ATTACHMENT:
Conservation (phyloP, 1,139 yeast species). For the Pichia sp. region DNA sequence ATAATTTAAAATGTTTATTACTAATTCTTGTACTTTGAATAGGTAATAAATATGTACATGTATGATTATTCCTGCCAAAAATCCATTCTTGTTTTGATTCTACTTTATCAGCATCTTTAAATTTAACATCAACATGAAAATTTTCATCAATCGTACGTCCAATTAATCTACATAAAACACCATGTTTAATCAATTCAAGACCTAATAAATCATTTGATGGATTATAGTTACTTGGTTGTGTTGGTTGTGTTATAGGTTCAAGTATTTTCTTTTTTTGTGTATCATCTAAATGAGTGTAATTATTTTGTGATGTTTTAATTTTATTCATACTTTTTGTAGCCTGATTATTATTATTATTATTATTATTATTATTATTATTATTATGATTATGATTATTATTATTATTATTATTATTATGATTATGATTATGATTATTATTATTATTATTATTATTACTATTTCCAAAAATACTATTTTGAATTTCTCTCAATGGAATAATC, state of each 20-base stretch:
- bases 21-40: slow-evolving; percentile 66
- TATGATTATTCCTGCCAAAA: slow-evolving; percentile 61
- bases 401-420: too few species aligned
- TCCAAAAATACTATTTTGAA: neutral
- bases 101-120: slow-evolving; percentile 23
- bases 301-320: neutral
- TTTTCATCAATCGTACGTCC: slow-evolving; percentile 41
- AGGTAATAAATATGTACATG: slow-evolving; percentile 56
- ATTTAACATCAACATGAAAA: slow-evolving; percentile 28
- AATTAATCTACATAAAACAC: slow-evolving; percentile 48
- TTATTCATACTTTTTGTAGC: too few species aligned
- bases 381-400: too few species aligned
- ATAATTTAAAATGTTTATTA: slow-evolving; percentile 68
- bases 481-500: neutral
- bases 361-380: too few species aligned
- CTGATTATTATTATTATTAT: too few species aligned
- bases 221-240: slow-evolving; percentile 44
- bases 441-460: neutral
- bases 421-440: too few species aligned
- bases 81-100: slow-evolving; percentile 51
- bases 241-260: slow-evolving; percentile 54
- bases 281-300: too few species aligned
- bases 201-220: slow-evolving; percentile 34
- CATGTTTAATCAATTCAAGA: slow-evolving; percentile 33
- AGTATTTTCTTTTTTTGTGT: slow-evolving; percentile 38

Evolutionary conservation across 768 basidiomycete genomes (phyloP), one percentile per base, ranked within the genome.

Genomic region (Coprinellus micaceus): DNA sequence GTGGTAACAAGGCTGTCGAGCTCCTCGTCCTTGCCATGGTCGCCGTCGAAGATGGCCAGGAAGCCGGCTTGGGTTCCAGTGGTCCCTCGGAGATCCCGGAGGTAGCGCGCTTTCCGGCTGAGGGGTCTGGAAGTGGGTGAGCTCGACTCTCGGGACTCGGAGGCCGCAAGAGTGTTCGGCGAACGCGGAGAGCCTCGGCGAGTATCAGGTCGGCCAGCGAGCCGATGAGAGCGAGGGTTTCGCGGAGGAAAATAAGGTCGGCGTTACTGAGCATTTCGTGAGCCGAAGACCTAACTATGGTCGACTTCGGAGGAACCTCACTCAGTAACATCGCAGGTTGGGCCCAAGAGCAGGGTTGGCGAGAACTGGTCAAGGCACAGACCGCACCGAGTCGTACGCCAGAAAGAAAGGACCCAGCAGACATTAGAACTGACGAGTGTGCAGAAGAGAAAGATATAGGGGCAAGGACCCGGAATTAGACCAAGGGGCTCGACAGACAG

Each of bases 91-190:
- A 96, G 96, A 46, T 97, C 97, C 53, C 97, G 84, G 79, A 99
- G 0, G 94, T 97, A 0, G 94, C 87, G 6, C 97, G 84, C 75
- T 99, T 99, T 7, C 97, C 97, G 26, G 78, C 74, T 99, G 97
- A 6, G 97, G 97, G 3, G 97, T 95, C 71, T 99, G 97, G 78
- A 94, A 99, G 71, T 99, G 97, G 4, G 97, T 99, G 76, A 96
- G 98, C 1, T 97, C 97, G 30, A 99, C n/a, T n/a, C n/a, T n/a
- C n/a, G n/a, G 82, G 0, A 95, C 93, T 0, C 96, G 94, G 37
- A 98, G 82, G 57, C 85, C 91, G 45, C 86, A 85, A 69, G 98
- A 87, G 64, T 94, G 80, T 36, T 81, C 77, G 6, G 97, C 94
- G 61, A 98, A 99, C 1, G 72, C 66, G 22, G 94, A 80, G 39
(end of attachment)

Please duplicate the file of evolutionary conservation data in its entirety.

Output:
Conservation (phyloP, 1,139 yeast species). For the Pichia sp. region DNA sequence ATAATTTAAAATGTTTATTACTAATTCTTGTACTTTGAATAGGTAATAAATATGTACATGTATGATTATTCCTGCCAAAAATCCATTCTTGTTTTGATTCTACTTTATCAGCATCTTTAAATTTAACATCAACATGAAAATTTTCATCAATCGTACGTCCAATTAATCTACATAAAACACCATGTTTAATCAATTCAAGACCTAATAAATCATTTGATGGATTATAGTTACTTGGTTGTGTTGGTTGTGTTATAGGTTCAAGTATTTTCTTTTTTTGTGTATCATCTAAATGAGTGTAATTATTTTGTGATGTTTTAATTTTATTCATACTTTTTGTAGCCTGATTATTATTATTATTATTATTATTATTATTATTATTATTATGATTATGATTATTATTATTATTATTATTATTATGATTATGATTATGATTATTATTATTATTATTATTATTACTATTTCCAAAAATACTATTTTGAATTTCTCTCAATGGAATAATC, state of each 20-base stretch:
- bases 21-40: slow-evolving; percentile 66
- TATGATTATTCCTGCCAAAA: slow-evolving; percentile 61
- bases 401-420: too few species aligned
- TCCAAAAATACTATTTTGAA: neutral
- bases 101-120: slow-evolving; percentile 23
- bases 301-320: neutral
- TTTTCATCAATCGTACGTCC: slow-evolving; percentile 41
- AGGTAATAAATATGTACATG: slow-evolving; percentile 56
- ATTTAACATCAACATGAAAA: slow-evolving; percentile 28
- AATTAATCTACATAAAACAC: slow-evolving; percentile 48
- TTATTCATACTTTTTGTAGC: too few species aligned
- bases 381-400: too few species aligned
- ATAATTTAAAATGTTTATTA: slow-evolving; percentile 68
- bases 481-500: neutral
- bases 361-380: too few species aligned
- CTGATTATTATTATTATTAT: too few species aligned
- bases 221-240: slow-evolving; percentile 44
- bases 441-460: neutral
- bases 421-440: too few species aligned
- bases 81-100: slow-evolving; percentile 51
- bases 241-260: slow-evolving; percentile 54
- bases 281-300: too few species aligned
- bases 201-220: slow-evolving; percentile 34
- CATGTTTAATCAATTCAAGA: slow-evolving; percentile 33
- AGTATTTTCTTTTTTTGTGT: slow-evolving; percentile 38

Evolutionary conservation across 768 basidiomycete genomes (phyloP), one percentile per base, ranked within the genome.

Genomic region (Coprinellus micaceus): DNA sequence GTGGTAACAAGGCTGTCGAGCTCCTCGTCCTTGCCATGGTCGCCGTCGAAGATGGCCAGGAAGCCGGCTTGGGTTCCAGTGGTCCCTCGGAGATCCCGGAGGTAGCGCGCTTTCCGGCTGAGGGGTCTGGAAGTGGGTGAGCTCGACTCTCGGGACTCGGAGGCCGCAAGAGTGTTCGGCGAACGCGGAGAGCCTCGGCGAGTATCAGGTCGGCCAGCGAGCCGATGAGAGCGAGGGTTTCGCGGAGGAAAATAAGGTCGGCGTTACTGAGCATTTCGTGAGCCGAAGACCTAACTATGGTCGACTTCGGAGGAACCTCACTCAGTAACATCGCAGGTTGGGCCCAAGAGCAGGGTTGGCGAGAACTGGTCAAGGCACAGACCGCACCGAGTCGTACGCCAGAAAGAAAGGACCCAGCAGACATTAGAACTGACGAGTGTGCAGAAGAGAAAGATATAGGGGCAAGGACCCGGAATTAGACCAAGGGGCTCGACAGACAG

Each of bases 91-190:
- A 96, G 96, A 46, T 97, C 97, C 53, C 97, G 84, G 79, A 99
- G 0, G 94, T 97, A 0, G 94, C 87, G 6, C 97, G 84, C 75
- T 99, T 99, T 7, C 97, C 97, G 26, G 78, C 74, T 99, G 97
- A 6, G 97, G 97, G 3, G 97, T 95, C 71, T 99, G 97, G 78
- A 94, A 99, G 71, T 99, G 97, G 4, G 97, T 99, G 76, A 96
- G 98, C 1, T 97, C 97, G 30, A 99, C n/a, T n/a, C n/a, T n/a
- C n/a, G n/a, G 82, G 0, A 95, C 93, T 0, C 96, G 94, G 37
- A 98, G 82, G 57, C 85, C 91, G 45, C 86, A 85, A 69, G 98
- A 87, G 64, T 94, G 80, T 36, T 81, C 77, G 6, G 97, C 94
- G 61, A 98, A 99, C 1, G 72, C 66, G 22, G 94, A 80, G 39